Quote Originally Posted by danielpalos View Post
    Solving simple poverty, is the fundamental, structural reform. Increasing market participation has to matter to any insurance pool. And, you seem to be omitting the six trillion dollars in economic activity from that three trillion dollar investment due to the positive multiplier effect.

    Since, even the Poor could have recourse to an income of last resort; it must have an automatic stabilization effect and enable greater cost reductions in that capital intensive sector than without it.
    No it isn't, because your inputs costs are still greater: your drugs cost more, your supplies cost more, your massive administrative spend remains bloated, labour still costs more, and everything that increased participation can have an influence on only has so much margin to decrement costs with by ramping up volumes.


    To be honest, I think I'm done repeating myself at this point. If you want to persist in your essentially baseless belief that increasing the purchasing power and market participation of the poor is some magical panacea to the serious problems, including ethical problems, of the American multipayer, for profit healthcare system, you're welcome to do so, but I'm done highlighting, and at this point largely reiterating how this is simply not the case per the numbers and facts as they stand.
    "The amount of energy necessary to refute bull**** is an order of magnitude bigger than to produce it." -Alberto Brandolini

  6. #166
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    Re: Necessary Healthcare - Supply and Demand

    Quote Originally Posted by Surrealistik View Post
    No, it's just demonstrably far better and more efficient than the existing multipayer, non-universal system.



    #1: 'It must' according to what/who?

    #2: My claim is that the greater the extent of private involvement in healthcare, the more expensive it tends to be, which is borne out by the facts if you care to research them. At the very least, the significantly greater public sector involvement in other developed countries permits vastly more efficient and less ethically dubious healthcare systems than America's.



    No it isn't, because your inputs costs are still greater: your drugs cost more, your supplies cost more, your massive administrative spend remains bloated, labour still costs more, and everything that increased participation can have an influence on only has so much margin to decrement costs with by ramping up volumes.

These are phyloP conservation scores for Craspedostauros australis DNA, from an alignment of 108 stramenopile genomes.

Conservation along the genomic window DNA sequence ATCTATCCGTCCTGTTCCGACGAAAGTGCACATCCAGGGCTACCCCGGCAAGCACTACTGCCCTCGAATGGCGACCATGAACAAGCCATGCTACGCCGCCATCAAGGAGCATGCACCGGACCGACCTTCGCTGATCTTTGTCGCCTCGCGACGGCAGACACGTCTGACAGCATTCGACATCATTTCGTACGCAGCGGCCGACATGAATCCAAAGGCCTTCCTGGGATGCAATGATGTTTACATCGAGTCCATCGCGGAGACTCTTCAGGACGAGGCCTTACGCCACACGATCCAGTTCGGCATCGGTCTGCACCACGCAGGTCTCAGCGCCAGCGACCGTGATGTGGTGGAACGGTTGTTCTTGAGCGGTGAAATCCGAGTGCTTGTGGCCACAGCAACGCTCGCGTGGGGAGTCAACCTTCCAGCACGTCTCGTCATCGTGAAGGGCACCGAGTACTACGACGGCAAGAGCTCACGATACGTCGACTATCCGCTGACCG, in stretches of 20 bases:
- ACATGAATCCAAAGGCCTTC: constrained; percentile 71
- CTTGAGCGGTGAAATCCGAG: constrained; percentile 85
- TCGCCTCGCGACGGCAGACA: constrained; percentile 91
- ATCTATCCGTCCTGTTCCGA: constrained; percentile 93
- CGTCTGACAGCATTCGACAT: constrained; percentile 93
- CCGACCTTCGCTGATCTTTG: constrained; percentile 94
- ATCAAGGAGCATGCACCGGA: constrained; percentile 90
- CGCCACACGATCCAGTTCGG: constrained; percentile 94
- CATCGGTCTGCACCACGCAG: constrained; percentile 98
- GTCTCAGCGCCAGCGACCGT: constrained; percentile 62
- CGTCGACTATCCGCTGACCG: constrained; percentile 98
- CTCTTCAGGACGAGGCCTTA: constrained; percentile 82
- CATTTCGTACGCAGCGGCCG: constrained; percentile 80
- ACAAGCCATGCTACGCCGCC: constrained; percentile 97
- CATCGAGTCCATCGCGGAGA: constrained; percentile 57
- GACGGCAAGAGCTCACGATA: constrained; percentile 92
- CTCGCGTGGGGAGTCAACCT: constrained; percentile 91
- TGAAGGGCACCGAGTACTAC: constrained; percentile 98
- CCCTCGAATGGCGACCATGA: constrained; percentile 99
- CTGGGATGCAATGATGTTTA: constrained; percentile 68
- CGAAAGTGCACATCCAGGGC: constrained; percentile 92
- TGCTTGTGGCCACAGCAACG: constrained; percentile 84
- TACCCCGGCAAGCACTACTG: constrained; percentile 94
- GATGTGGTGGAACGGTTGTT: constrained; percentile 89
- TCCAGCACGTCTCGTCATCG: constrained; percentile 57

To be honest, I think I'm done repeating myself at this point. If you want to persist in your essentially baseless belief that increasing the purchasing power and market participation of the poor is some magical panacea to the serious problems, including ethical problems, of the American multipayer, for profit healthcare system, you're welcome to do so, but I'm done highlighting, and at this point largely reiterating how this is simply not the case per the numbers and facts as they stand.
    Cost should go down due to greater stabilization in that sector. That sector will need to restructure to achieve better profit margins. That can happen easier, with full employment of capital resources through automatic stabilization of that market.

    And, you are omitting the positive multiplier effect of two, for that policy, hence the six trillion that could be generated from that economic activity. Better products at lower cost, anyone?

  7. #167
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    Re: Necessary Healthcare - Supply and Demand

    The health care sector in the United States consists of an array of clinicians, hospitals and other health care facilities, insurance plans, and purchasers of health care services, all operating in various configurations of groups, networks, and independent practices. Some are based in the public sector; others operate in the private sector as either for-profit or not-for-profit entities. The health care sector also includes regulators, some voluntary and others governmental. Although these various individuals and organizations are generally referred to collectively as “the health care delivery system,” the phrase suggests an order, integration, and accountability that do not exist. Communication, collaboration, or systems planning among these various entities is limited and is almost incidental to their operations. For convenience, however, the committee uses the common terminology of health care delivery system.

    Source: The Health Care Delivery System - The Future of the Public's Health in the 21st Century - NCBI Bookshelf
    I can understand why you believe single payer healthcare can be less expensive. However, that could be attributed to less efficient public sector oversight and regulation. Communication is important to any given sector, but especially the healthcare sector.

    Do you have any case studies or examples of innovation in the healthcare sector due to single payer regimes?

    Here is what it cost Gillette to discover how to make a three blade razor:

    Gillette announced the Mach3 razor on April 14, 1998,[8] following more than $750 million in research and development costs.[9]
    Source: Gillette Mach3 - Wikipedia
    Once fundamental principles are discovered, it is easier to advance those technologies. We have five blade razors now.

    Profit margins on Gillette razor blades are high.[13] In June 2009, Gillette manufactured and packaged razor blades for about US$0.10 each, and customers paid 48 times that amount in stores.[13]
    Last edited by danielpalos; 10-15-19 at 08:22 AM.

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    Re: Necessary Healthcare - Supply and Demand

    What if, the US Public Health Service were tasked with creating a Healthcare Service, high speed network connecting all healthcare service providers?

    In that manner, the public sector can provide for the latest in research and development via a high speed network specific to that sector.

    It would address the administrative cost concerns regarding multi payer systems.